SPRINGFIELD, IL — Republicans continue to push for a bill to limit a governor’s ability to issue consecutive executive orders. Democrats largely support Gov. J.B. Pritzker’s unilateral rule 20 months into the COVID-19 pandemic.
Pritzker has issued more than 90 executive orders and 20 months’ worth of disaster proclamations during the COVID-19 pandemic. They’ve ranged from a stay-at-home order that lasted 10 weeks to orders prohibiting in-person economic activity, closing in-person schools, indoor masking and more. Last week, he reissued a series of executive orders for another 30 days.
During floor debate Tuesday on a House resolution to extend remote voting for Representatives through the end of the year, House Majority Leader Greg Harris, D-Chicago, said allowing legislators to vote on bills remotely is important as lawmakers focus on the COVID-19 pandemic.
“So that every person who lives in the state of Illinois has a chance to have their voice heard by the vote of their Representative during our deliberations,” Harris said.
But, Republican state Rep. Dan Ugaste said during a news conference Tuesday his constituents’ voices are not being heard. He’s been trying without success to get a hearing for his House Bill 843 to require the legislature to approve consecutive executive orders after the initial 30 days, like what’s been issued by Pritzker more than 90 times since March 2020.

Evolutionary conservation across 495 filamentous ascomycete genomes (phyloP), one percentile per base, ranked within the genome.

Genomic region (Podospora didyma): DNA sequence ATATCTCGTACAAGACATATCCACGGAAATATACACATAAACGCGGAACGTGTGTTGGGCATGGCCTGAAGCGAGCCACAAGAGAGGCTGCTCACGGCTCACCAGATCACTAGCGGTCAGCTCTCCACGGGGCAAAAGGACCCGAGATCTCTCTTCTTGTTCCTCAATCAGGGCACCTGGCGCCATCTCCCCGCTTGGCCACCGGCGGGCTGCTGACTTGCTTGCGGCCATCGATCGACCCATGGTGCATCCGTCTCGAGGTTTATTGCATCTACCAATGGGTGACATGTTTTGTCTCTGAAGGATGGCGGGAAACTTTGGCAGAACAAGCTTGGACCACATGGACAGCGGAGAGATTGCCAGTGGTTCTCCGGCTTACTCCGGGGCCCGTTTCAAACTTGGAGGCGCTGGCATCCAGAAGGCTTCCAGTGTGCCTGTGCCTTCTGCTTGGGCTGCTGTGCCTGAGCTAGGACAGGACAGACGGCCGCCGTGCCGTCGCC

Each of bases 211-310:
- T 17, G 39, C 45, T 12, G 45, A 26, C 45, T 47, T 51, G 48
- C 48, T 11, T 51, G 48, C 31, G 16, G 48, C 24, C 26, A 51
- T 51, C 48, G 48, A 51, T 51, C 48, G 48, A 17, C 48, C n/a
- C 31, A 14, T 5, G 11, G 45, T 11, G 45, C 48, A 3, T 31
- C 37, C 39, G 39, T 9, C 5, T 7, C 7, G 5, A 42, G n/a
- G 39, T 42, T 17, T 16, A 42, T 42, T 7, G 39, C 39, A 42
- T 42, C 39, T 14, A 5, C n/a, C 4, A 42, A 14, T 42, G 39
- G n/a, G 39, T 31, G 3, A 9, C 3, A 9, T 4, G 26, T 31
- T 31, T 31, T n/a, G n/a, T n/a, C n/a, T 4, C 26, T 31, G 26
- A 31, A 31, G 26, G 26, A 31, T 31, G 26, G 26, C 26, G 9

“The governor and the majority party has denied a co-equal branch of government and the people, their voice, to be heard in this state,” Ugaste said.
While some Democrats, like state Rep. LaShawn Ford, D-Chicago, have expressed frustration with the governor’s unilateral rule during the pandemic, state Sen. Robert Martwick, D-Chicago, said the governor needs to be free to make quick decisions.
“We’re the slow-moving wheels of democracy and the governor’s office in an emergency situation cannot be burdened by that,” Martwick said.
Even 20 months into the pandemic with COVID cases and hospitalizations decreasing and vaccinations increasing, Martwick said it’s still an emergency.
But, Democrats have tackled large issues during the pandemic, like criminal justice reform and sweeping energy legislation.
State Rep. Averey Bourne, R-Morrisonville, said it’s clear to her what the Democrats’ motives are.
“Marching the state further and further to the left and becoming more and more progressive and doing something to hold their governor, the head of their party accountable, is not something they’re interested in,” Bourne said.
Republicans say having the legislature more involved in setting out guidelines in statute with public hearings and expert testimony from all sides will spur more public buy-in, something they say clearly isn’t there in areas of the state.